European Parliament says Brexit could be reversed

Draft resolution outlines conditions for future trade deal between the UK and the EU

European Parliament president Antonio Tajani holds a news conference following the official triggering of article 50 by the UK, in Brussels, Belgium. Photograph: Yves Herman/Reuters

European Parliament president Antonio Tajani holds a news conference following the official triggering of article 50 by the UK, in Brussels, Belgium. Photograph: Yves Herman/Reuters


The European Parliament said on Wednesday that Brexit could be reversed, but if the UK was to leave the EU it should first settle its bill before a new trade deal with the bloc can be discussed.

In a draft resolution published on the day that the UK formally triggered the two-year process to leave the EU, senior EU politicians said there could be transitional arrangements to smooth the UK’s departure, but they should not last more than three years.

Two London-based EU agencies, the European Banking Authority and the European Medicines Agency, must also move as soon as is possible, said the draft resolution.

The draft sets the EU Parliament’s red lines on the conduct of EU divorce talks with the UK before a free trade pact between the two sides can be tackled.

The Strasbourg-based assembly will have a final say on any deal struck with the UK.

In casting the Brexit process as reversible, EU politicians were seen to be offering a concession to strengthen the hand of Britons who voted to stay in the EU in last year’s referendum, despite opposition from EU chief negotiator Michel Barnier to any such statement.

Conservative British prime minister Theresa May declared on Wednesday there was no turning back from Brexit, as she triggered article 50.

The UK voted by a margin of 52 to 48 per cent to leave the EU in the referendum last June.

The EU Parliament’s resolution, to be voted on by the entire chamber next week, stressed that even if Britons changed their mind on Brexit, they would not get a better deal than what they had enjoyed as members of the world’s largest political and trade bloc.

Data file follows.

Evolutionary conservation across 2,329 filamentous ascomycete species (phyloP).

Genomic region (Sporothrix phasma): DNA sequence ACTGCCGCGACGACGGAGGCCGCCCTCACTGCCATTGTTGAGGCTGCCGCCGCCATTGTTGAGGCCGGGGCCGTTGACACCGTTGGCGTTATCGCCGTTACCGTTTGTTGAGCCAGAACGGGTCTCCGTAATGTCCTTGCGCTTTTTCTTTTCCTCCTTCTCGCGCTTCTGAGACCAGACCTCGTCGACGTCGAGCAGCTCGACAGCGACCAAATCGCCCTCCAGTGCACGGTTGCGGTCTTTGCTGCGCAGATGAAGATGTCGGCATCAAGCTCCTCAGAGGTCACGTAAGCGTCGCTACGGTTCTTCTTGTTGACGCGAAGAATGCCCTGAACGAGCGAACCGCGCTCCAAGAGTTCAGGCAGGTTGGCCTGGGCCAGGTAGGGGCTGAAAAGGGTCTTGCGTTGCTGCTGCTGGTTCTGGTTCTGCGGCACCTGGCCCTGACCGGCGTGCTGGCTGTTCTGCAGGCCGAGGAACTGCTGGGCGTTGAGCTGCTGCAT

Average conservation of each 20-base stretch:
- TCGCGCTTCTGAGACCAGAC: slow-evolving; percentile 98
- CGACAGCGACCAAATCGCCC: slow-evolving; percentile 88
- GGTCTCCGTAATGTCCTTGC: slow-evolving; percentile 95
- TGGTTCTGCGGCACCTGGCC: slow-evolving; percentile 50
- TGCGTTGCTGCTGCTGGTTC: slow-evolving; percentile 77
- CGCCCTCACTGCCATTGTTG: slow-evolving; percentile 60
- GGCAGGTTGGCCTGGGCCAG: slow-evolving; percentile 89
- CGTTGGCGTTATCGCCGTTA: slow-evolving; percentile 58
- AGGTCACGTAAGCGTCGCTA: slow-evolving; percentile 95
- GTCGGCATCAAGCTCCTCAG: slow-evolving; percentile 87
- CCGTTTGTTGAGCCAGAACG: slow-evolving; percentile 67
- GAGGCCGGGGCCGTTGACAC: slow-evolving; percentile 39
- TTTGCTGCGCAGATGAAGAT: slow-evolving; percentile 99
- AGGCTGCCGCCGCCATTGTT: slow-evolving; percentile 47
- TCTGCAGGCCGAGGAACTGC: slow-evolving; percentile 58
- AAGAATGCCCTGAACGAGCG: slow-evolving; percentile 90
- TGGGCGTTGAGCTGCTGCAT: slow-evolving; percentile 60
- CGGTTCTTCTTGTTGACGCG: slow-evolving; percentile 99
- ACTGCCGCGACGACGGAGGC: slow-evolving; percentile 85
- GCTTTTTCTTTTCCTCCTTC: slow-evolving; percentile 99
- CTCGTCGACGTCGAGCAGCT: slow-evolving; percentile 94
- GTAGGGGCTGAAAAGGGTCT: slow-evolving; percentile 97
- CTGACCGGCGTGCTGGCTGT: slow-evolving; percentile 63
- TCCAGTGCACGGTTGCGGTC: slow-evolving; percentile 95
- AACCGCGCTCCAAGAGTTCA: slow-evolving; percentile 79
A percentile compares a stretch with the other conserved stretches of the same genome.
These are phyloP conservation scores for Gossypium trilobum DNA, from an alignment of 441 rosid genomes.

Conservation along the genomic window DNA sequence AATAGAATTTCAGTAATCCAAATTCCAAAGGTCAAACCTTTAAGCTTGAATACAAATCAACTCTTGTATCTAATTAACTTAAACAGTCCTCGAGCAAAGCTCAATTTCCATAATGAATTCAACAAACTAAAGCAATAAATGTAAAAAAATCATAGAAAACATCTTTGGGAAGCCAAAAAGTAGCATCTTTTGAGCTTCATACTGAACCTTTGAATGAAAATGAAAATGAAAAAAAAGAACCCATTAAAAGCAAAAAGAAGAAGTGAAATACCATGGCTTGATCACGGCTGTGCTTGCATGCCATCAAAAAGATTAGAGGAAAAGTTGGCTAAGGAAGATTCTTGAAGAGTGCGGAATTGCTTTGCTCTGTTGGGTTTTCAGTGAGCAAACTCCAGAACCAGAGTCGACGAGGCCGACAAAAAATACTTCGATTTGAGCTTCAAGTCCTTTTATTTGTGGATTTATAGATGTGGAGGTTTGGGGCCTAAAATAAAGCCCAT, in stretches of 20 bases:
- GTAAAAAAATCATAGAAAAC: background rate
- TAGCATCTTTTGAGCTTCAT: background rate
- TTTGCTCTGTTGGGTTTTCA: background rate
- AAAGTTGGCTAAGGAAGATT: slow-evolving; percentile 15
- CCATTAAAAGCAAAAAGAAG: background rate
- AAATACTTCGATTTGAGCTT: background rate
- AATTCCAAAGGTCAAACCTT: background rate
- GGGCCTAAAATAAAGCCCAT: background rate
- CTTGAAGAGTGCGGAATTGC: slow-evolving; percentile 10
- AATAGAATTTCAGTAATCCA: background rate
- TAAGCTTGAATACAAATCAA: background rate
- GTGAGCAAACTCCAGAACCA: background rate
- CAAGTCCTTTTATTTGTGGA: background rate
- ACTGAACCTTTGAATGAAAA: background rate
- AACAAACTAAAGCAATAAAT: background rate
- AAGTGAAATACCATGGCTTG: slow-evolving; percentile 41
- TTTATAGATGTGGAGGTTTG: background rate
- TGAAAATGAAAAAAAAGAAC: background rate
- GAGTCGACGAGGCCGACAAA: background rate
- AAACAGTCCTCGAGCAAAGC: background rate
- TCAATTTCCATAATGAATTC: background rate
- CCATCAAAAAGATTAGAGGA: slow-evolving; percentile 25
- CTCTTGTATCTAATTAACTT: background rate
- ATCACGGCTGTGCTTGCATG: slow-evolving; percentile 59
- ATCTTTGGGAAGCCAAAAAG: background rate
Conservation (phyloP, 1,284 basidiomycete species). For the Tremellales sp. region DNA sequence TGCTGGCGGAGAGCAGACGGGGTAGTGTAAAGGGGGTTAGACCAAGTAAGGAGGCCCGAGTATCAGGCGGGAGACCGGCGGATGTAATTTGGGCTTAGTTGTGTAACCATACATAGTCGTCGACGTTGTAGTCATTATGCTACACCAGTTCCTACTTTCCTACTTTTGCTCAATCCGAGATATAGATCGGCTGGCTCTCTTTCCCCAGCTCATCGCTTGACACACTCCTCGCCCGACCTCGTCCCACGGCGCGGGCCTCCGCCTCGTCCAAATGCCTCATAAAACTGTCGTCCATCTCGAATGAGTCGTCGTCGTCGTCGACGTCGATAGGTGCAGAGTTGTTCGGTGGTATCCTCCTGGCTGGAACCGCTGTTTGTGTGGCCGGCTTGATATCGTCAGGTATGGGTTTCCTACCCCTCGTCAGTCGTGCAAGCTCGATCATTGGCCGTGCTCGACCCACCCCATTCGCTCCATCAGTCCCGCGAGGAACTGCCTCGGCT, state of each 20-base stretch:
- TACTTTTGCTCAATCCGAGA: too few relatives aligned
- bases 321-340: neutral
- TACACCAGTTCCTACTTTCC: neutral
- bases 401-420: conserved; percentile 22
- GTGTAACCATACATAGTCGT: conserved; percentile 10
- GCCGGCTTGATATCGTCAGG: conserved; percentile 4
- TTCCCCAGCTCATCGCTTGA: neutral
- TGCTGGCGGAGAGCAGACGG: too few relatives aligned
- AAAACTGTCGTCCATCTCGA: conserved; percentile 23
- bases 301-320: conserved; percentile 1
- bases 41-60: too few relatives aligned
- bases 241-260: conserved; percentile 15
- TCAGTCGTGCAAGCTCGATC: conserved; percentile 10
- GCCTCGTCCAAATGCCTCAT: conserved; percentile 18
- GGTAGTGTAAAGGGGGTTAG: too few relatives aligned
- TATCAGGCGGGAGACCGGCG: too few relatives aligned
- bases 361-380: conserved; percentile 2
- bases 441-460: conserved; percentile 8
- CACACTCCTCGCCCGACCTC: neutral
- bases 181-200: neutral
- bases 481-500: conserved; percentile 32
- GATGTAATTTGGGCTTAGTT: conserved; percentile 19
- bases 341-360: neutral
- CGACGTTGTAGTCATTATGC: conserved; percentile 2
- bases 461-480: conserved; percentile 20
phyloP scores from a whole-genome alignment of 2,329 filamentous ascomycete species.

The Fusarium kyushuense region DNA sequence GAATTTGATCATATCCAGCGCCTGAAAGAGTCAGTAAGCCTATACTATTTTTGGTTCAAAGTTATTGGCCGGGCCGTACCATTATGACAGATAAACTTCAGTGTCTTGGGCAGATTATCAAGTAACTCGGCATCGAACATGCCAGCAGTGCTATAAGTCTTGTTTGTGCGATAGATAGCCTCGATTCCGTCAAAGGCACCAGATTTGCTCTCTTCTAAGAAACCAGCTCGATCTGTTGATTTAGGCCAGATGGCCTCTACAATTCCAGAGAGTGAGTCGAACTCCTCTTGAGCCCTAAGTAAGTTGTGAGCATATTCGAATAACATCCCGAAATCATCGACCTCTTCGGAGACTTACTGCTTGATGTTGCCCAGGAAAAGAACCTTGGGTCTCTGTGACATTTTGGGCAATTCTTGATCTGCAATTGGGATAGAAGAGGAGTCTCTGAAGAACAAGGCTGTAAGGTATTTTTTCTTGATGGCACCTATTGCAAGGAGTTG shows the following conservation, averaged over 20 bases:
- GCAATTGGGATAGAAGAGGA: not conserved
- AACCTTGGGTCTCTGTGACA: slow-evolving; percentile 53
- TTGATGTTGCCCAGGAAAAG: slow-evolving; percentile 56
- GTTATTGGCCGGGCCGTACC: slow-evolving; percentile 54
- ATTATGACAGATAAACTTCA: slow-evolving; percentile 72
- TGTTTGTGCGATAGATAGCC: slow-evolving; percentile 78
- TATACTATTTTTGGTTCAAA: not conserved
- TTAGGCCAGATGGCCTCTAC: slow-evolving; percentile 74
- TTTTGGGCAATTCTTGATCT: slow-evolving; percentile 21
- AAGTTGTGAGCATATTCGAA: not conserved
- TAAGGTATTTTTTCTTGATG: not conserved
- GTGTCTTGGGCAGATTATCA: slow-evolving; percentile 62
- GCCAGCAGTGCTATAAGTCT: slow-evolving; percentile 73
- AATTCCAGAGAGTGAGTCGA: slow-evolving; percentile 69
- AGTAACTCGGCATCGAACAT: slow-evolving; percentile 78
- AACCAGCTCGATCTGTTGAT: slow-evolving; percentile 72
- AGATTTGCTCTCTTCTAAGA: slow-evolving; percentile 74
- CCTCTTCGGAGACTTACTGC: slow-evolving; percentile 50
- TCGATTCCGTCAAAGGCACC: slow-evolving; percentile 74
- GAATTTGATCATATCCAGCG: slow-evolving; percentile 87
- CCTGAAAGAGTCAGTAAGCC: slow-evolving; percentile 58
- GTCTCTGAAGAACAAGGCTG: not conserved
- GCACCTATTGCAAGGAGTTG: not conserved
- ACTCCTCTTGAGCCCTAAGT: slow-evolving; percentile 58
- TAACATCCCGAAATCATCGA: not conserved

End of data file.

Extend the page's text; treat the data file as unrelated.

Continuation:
Parliament president Antonio Tajani told a news conference that if the UK decided to reverse course, “it cannot do it alone [as] all member states need to decide whether it is possible [too]”.

The EU Parliament’s Brexit team, led by Belgium’s former prime minister Guy Verhofstadt, accepted that in case of Brexit there should be transitional provisions to ease the split, but these should last no more than three years and be “strictly limited” in scope.

Withdrawal accord

Negotiations on such arrangements could start only after substantial progress is made on a withdrawal accord that should include a bill for Brexit, guarantees for EU citizens living in the UK and British nationals residing in EU countries, and legal certainties for companies, the document said.

“Not reaching a deal on citizens’ rights means not reaching a deal at all,” Mr Tajani said.

Three million EU citizens live in the UK and about one million British nationals live in EU countries.

The EU Parliament’s draft resolution said London’s Brexit bill should cover not just outstanding commitments to the bloc’s budget, but also “provision for off-balance sheet items, contingent liabilities and other financial costs that arise directly as a result of its withdrawal”.

That raised the prospect of a tab even higher than the €60 billion figure that had been bandied about - a figure rejected by prominent pro-Brexit politicians in the UK.

Mr Verhofstadt said it was possible to reach a withdrawal agreement and also one on the “general terms of the future relationship” between the two sides within the two-year timeframe of Brexit talks.

To that end, he said, the UK should recognise that the European Court of Justice (ECJ) will be the “competent authority for the interpretation and enforcement of the withdrawal agreement”.

That stance may not go down well in the UK, where many see a quick end to ECJ jurisdiction as critical to restoring complete national sovereignty after four decades in the EU.